Climate Migration. From where are people leaving ?
Climate Migration 101: An Explainer
NOVEMBER 16, 2023
By Lawrence Huang
A woman and child walk in the Somali region of Ethiopia. (Photo: ©UNICEF/Mulugeta Ayene)
Human mobility linked to environmental drivers is not new, but global climate change is triggering more internal and international migration and displacement. Sometimes, the impacts of climate change are fairly direct. For instance, more than 1 million Somalis were displaced by drought in 2022, primarily within Somalia. Other times, impacts are more indirect, as it can be hard to trace how rising global temperatures threaten jobs and livelihoods that compel migration. In rural Honduras and Guatemala, for instance, these impacts have combined and amplified other drivers to prompt people to move to cities, the United States, and other destinations.
Popular discussions tend to start from startingly huge predictions of mass migration, yet the evidence points to a more nuanced reality. Most climate change- and natural disaster-related movement is internal rather than cross-border, and temporary rather than permanent. The likelihood of migration also depends on communities’ vulnerability to the impacts of climate change, which can be mitigated by adaptation measures such as building sea walls or other defenses, as well as individuals’ access to resources to move (including transportation, social networks, and legal pathways). There were 33 million natural disaster-related displacements in 2022, but the biggest displacement situations—from floods in Pakistan to droughts in East Africa—saw people move within their countries, at least at first. And by the end of the year, most disaster-displaced people went back to their homes.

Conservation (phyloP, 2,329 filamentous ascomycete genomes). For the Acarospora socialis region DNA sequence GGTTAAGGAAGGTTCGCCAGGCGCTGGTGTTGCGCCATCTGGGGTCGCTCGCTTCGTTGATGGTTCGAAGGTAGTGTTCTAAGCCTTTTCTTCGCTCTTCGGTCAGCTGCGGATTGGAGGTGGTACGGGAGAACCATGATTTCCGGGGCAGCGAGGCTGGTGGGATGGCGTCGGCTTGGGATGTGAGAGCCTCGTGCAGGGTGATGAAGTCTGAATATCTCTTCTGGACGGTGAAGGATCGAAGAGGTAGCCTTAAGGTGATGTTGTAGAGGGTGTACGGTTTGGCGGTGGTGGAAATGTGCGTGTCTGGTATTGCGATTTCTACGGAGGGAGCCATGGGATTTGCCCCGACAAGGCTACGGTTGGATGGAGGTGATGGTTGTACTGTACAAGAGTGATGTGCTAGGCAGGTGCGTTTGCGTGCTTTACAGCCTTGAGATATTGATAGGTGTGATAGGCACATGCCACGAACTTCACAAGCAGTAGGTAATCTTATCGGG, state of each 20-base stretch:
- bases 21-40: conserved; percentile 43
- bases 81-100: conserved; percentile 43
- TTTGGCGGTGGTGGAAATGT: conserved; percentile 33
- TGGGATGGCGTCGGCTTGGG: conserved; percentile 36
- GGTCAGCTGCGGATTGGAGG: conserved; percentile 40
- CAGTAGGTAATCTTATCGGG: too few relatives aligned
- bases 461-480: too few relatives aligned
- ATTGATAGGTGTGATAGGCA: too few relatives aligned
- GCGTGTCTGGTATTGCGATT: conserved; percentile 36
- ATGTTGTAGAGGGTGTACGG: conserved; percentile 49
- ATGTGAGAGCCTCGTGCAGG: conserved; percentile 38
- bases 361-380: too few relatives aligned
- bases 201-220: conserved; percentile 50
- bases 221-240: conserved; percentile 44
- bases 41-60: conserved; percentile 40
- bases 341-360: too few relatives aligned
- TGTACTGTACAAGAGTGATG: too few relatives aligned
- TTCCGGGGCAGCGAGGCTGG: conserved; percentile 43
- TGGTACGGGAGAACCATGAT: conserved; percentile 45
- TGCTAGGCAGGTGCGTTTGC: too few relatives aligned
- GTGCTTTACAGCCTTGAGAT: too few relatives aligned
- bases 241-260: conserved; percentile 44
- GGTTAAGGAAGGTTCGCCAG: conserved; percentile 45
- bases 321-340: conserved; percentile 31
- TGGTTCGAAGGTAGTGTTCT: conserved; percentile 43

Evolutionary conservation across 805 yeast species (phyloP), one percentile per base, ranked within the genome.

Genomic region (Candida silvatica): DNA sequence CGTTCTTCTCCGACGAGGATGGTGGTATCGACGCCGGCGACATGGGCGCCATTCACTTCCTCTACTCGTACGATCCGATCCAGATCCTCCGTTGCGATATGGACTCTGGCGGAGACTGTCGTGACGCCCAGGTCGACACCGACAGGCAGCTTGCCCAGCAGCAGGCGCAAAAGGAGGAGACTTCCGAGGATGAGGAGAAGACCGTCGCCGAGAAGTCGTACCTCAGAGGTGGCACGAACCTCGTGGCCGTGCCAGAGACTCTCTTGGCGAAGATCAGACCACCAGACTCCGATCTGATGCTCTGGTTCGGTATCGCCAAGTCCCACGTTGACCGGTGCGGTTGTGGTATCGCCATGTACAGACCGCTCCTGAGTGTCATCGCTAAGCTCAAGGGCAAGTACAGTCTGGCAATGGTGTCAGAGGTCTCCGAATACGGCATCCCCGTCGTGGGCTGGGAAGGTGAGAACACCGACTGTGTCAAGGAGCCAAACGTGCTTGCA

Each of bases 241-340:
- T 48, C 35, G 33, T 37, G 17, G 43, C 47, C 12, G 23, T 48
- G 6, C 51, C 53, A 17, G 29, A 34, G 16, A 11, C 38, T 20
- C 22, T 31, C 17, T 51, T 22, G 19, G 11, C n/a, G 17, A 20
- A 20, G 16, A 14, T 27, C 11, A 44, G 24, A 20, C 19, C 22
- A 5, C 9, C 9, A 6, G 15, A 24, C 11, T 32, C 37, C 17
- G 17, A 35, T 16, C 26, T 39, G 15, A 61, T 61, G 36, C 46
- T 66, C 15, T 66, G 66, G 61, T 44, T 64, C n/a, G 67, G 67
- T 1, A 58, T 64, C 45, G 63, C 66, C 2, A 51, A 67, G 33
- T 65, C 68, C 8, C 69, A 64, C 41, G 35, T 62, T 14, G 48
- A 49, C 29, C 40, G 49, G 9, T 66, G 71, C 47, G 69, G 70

Over time, a bigger issue may be migration prompted by slow, gradual climate change impacts. Hotter temperatures can threaten agricultural livelihoods, sea-level rise can make floods more severe, and desertification can foster conflict over water access, all of which can lead to migration. While rapid-onset disasters typically lead to short-term displacement, people may decide to move permanently or go farther away if events recur repeatedly or cause massive damage. The most vulnerable may end up with the fewest options to move or adapt if persistent climatic threats degrade their ability to respond. Thus, the core challenge is increasingly unpredictable mobility as climate change amplifies existing inequalities and insecurities across the globe.
Mobility is one response to the impacts of climate change, but not an inevitable one, nor is this movement always a negative development. As climate change makes livelihoods harder and disasters more severe, displacement is likely to grow and become more unpredictable, although government action can help individuals remain in place or move in safer, legal ways.
This article provides answers to basic questions about climate change and migration, starting with whether, how, and where climate change triggers migration and displacement. It also takes on questions such as who qualifies as a climate migrant and why there is no “climate refugee” designation.
This article is part of a special series about climate change and migration.
Click on the bullet points below:
- Is Climate Change a Major Driver of Migration and Displacement?
- Who Is a Climate Migrant?
- From Where Are People Leaving?
- Where Are People Going?
- What Legal Barriers Do Climate Migrants Face?
- What Are the Policy Responses to Climate Displacement?
- Can Migration Be Part of the Solution?
- Will Climate Change Drive Greater Movement?